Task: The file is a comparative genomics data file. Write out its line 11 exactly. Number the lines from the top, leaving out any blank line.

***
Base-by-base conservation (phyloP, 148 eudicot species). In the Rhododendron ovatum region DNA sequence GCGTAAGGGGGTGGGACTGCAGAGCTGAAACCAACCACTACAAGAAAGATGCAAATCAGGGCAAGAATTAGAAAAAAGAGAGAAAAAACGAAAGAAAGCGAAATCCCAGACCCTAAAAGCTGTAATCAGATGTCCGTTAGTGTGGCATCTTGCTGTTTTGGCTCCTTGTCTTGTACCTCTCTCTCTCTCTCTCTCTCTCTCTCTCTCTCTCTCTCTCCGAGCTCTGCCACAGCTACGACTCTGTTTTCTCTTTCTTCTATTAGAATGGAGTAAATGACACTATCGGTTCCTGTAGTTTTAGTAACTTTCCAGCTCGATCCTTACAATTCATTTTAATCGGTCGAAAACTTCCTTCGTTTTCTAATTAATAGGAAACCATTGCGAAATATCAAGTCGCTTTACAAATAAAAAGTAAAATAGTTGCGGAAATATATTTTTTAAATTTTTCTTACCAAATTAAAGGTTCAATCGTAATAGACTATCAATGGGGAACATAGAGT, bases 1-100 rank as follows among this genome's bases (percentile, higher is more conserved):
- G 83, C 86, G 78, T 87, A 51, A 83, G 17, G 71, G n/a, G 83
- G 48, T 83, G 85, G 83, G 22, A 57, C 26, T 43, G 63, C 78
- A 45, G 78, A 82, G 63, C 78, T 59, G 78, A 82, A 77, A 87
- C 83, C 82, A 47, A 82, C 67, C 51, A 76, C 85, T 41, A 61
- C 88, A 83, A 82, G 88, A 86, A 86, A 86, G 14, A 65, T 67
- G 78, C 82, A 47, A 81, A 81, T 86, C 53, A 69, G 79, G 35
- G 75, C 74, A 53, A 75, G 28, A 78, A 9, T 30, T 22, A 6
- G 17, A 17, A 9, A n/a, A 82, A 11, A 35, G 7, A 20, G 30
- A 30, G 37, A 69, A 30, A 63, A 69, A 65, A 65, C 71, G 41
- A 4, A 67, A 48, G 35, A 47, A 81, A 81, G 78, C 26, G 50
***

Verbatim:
- A 4, A 67, A 48, G 35, A 47, A 81, A 81, G 78, C 26, G 50